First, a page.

Rethinking marketplace agriculture

By Lo Chu-ping 羅竹平  / 

Fri, Aug 12, 2011 - Page 8

The Council of Agriculture wants to see elderly farmers having more direct access to market information and it envisages them using smartphones to do this.

The idea in itself is a sound one, but there are literally dozens of -independent wholesale markets dotted around the country that predominantly serve the needs of their immediate vicinity. At present, there is no national system to bring all this information together.

The lack of integration and consistency across the board makes the smooth flow of goods from one area to the next difficult. It would therefore be useful if the government could consolidate these wholesale markets into four large regions, say north, south, east and west, making it easier to coordinate information.

However, getting elderly farmers online with computers or smartphones will inevitably be a bit of a hurdle. Much better, really, to exploit both the ubiquity of cable television and the Taiwanese penchant for dabbling in the stock market, to get this consolidated market information to TV sets in farmers’ homes in real time.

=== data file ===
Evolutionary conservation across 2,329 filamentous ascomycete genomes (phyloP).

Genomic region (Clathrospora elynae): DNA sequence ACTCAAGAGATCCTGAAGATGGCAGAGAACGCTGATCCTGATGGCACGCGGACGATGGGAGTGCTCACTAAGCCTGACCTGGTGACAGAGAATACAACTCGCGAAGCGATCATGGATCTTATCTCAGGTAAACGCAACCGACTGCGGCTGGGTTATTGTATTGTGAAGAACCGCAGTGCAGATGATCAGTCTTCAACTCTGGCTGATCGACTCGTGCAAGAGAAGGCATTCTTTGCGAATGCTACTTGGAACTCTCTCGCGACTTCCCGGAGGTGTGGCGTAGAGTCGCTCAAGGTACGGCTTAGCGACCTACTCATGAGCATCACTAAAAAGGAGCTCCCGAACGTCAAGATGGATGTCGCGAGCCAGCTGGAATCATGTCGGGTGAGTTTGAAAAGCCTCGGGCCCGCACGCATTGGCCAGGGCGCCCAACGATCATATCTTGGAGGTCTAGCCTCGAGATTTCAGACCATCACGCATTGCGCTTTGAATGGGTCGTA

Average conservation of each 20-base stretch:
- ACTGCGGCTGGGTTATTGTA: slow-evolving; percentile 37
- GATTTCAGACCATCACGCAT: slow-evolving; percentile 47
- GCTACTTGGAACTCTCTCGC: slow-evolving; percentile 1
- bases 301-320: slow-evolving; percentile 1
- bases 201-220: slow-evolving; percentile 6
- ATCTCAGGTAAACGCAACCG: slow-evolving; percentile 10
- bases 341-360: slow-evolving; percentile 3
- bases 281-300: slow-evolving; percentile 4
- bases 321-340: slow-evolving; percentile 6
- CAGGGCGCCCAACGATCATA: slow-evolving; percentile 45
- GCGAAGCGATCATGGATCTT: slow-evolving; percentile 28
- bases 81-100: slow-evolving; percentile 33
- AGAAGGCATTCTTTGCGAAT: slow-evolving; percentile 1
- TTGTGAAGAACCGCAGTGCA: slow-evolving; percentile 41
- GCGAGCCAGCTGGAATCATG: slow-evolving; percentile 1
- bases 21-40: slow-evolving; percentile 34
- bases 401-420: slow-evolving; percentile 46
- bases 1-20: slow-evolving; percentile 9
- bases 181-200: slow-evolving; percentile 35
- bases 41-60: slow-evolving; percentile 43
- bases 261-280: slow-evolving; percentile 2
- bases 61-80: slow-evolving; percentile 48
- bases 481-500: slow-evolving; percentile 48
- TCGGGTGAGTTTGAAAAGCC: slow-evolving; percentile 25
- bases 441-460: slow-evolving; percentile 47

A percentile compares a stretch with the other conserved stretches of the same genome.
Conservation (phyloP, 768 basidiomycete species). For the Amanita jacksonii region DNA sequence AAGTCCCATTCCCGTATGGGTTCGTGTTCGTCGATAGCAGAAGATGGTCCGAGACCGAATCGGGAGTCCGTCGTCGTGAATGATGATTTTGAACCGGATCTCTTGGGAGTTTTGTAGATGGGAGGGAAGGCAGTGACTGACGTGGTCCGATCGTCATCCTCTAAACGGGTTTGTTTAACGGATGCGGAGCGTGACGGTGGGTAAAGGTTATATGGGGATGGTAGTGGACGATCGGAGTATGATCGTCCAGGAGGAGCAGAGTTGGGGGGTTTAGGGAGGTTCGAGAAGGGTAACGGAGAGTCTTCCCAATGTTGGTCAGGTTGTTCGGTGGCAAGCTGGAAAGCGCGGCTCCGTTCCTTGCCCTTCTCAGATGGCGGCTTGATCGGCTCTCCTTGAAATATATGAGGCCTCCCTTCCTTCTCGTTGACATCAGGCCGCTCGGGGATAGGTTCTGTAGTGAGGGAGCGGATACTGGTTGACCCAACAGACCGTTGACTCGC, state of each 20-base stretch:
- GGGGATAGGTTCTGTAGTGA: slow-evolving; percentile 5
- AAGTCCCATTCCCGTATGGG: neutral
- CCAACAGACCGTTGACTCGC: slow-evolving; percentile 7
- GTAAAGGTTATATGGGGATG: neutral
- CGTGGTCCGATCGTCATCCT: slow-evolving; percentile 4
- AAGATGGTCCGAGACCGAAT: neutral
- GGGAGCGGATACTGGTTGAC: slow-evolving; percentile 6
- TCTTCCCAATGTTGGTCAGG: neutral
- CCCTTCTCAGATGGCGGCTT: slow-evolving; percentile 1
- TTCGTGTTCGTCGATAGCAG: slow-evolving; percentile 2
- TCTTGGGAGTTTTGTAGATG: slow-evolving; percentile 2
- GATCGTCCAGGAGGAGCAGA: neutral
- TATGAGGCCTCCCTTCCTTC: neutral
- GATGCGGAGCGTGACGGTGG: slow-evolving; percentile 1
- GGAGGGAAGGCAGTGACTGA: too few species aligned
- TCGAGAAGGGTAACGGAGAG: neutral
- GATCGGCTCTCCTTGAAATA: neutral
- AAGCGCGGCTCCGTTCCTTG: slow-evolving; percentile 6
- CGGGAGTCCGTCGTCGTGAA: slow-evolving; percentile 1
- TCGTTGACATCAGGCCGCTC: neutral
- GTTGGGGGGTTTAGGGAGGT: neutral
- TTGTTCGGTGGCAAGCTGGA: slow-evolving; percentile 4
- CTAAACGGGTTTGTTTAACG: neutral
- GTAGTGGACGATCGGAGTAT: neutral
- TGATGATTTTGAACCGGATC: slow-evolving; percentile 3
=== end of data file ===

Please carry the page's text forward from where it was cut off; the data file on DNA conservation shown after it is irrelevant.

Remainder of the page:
Even the more technophobic elderly farmers will be at home monitoring the latest commodities information on the TV. At the same time, using existing facilities would incur few additional costs when establishing a national system.

It is not just about lack of access to supply, distribution and retail information. Another key factor is the ability to negotiate selling prices. Theoretically, auctioning should produce reasonable prices set at the market level, because bids should be open and competitive, but the reality is that pooling or collusive bid-rigging could occur if there are only a few upstream wholesale suppliers purchasing or bidding.

In addition, as agricultural produce spoils easily, many small farms have to deal with middlemen or agents, which introduces another impediment to the pricing process, further inflating prices at the eventual point of sale.